But the gist of their VR goggles highlights the significance of head position as facing forward to the perceived image related to the translation as either the image shifts or the head shifts with a moving body. In other words our world is like this virtual world that drives the smooth image over our perception is dependant on a matrix of space being created around us as we experience ordinary scenes of life. Even a fruit fly at the scale of this organism can perform this kind of 3 D interaction within its neural network to evade predators. The critical aspect is the sensing of gravity within a matrix of space for the organism to live and thrive. Even for a fruit fly concussion this effect deteriorates the creatures ability to perform since its own accelerometer gyroscope shape sensing is perturbed which affects the very length of its lifespan. When a fruit fly suffers a concussion the interaction within the perceived matrix of X-Y-Z space is unfused from the flawed positioning of its mechanosensitive foot plates. 3D navigation is lost yet everything is linked to this acute vestibular perception including the post secondary effected genes that react to the vestibular injury. Vestibular signalling is at the apex of signal interpretation. Vestibular sensing is gravity based shape sensing at the core of hierarchies that Nature has established during the advance of evolution. Injure this primary system degrades the entire harmony. The predator wins.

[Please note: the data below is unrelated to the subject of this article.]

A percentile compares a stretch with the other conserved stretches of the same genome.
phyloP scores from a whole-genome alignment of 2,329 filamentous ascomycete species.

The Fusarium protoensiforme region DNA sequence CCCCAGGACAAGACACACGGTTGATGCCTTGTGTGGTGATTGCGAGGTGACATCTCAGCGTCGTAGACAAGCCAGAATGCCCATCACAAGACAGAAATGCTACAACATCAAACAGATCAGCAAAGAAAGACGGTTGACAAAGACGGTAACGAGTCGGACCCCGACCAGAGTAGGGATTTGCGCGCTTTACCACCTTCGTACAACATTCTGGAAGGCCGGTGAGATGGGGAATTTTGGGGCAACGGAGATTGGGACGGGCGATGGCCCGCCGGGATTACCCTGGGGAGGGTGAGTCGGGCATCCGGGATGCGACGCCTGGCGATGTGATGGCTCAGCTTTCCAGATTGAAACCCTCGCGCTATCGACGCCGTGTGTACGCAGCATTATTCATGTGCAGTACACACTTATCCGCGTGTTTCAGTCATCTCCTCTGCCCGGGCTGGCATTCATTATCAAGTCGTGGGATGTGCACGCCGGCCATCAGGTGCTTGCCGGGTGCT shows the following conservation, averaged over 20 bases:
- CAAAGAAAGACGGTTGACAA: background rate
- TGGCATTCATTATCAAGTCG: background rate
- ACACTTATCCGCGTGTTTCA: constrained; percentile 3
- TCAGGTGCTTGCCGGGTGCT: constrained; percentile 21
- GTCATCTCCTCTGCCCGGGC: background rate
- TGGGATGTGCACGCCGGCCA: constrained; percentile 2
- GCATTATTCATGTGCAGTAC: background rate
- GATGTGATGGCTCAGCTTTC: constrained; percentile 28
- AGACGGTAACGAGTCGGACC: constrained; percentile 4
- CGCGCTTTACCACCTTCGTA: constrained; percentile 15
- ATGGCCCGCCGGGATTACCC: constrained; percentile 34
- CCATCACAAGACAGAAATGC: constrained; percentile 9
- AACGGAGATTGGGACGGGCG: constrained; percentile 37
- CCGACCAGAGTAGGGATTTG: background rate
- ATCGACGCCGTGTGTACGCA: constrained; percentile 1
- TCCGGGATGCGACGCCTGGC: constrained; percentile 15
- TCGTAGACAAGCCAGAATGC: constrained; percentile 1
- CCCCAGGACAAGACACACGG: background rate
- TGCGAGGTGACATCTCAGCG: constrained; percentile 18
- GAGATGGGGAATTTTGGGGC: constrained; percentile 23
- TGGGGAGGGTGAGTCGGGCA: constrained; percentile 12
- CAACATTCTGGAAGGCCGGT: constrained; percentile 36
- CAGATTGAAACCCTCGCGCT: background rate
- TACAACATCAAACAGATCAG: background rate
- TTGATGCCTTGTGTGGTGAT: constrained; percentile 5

We as vertebrates also actively sense the position and direction of gravity as a primary vestibular system that coordinates to our autonomic systems. This gravity sensing system takes a specific hit of vulnerability with traumatic head injury. We will also age prematurely with concussive head deceleration affecting a more rapid cognitive decline which the professional football players are already revealing with their life shortening chronic encephalopathy deficits.